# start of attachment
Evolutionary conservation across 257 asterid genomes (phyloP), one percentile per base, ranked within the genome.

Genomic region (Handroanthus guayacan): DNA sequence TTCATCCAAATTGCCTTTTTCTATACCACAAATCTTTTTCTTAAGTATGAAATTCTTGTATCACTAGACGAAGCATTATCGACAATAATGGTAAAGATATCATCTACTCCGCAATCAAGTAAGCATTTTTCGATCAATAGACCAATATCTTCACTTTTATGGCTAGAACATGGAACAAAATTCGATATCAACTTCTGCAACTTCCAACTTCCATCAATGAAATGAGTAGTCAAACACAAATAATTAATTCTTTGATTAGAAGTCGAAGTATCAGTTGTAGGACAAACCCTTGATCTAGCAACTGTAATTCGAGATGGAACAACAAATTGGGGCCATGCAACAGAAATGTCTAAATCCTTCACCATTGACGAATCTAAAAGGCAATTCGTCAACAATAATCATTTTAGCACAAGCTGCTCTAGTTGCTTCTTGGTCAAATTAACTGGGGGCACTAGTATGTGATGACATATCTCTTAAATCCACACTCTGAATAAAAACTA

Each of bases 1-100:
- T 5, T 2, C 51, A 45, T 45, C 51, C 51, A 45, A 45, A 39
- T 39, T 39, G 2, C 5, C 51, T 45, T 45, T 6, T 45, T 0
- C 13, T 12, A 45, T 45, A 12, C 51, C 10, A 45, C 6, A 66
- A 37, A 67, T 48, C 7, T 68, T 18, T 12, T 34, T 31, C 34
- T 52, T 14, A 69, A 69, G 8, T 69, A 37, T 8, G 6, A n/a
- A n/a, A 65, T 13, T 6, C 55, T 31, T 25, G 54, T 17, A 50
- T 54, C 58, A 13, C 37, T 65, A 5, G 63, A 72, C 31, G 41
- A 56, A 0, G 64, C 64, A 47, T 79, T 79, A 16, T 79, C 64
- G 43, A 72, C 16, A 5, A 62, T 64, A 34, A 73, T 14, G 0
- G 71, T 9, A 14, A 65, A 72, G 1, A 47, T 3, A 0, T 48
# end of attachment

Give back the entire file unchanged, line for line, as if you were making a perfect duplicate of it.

Evolutionary conservation across 257 asterid genomes (phyloP), one percentile per base, ranked within the genome.

Genomic region (Handroanthus guayacan): DNA sequence TTCATCCAAATTGCCTTTTTCTATACCACAAATCTTTTTCTTAAGTATGAAATTCTTGTATCACTAGACGAAGCATTATCGACAATAATGGTAAAGATATCATCTACTCCGCAATCAAGTAAGCATTTTTCGATCAATAGACCAATATCTTCACTTTTATGGCTAGAACATGGAACAAAATTCGATATCAACTTCTGCAACTTCCAACTTCCATCAATGAAATGAGTAGTCAAACACAAATAATTAATTCTTTGATTAGAAGTCGAAGTATCAGTTGTAGGACAAACCCTTGATCTAGCAACTGTAATTCGAGATGGAACAACAAATTGGGGCCATGCAACAGAAATGTCTAAATCCTTCACCATTGACGAATCTAAAAGGCAATTCGTCAACAATAATCATTTTAGCACAAGCTGCTCTAGTTGCTTCTTGGTCAAATTAACTGGGGGCACTAGTATGTGATGACATATCTCTTAAATCCACACTCTGAATAAAAACTA

Each of bases 1-100:
- T 5, T 2, C 51, A 45, T 45, C 51, C 51, A 45, A 45, A 39
- T 39, T 39, G 2, C 5, C 51, T 45, T 45, T 6, T 45, T 0
- C 13, T 12, A 45, T 45, A 12, C 51, C 10, A 45, C 6, A 66
- A 37, A 67, T 48, C 7, T 68, T 18, T 12, T 34, T 31, C 34
- T 52, T 14, A 69, A 69, G 8, T 69, A 37, T 8, G 6, A n/a
- A n/a, A 65, T 13, T 6, C 55, T 31, T 25, G 54, T 17, A 50
- T 54, C 58, A 13, C 37, T 65, A 5, G 63, A 72, C 31, G 41
- A 56, A 0, G 64, C 64, A 47, T 79, T 79, A 16, T 79, C 64
- G 43, A 72, C 16, A 5, A 62, T 64, A 34, A 73, T 14, G 0
- G 71, T 9, A 14, A 65, A 72, G 1, A 47, T 3, A 0, T 48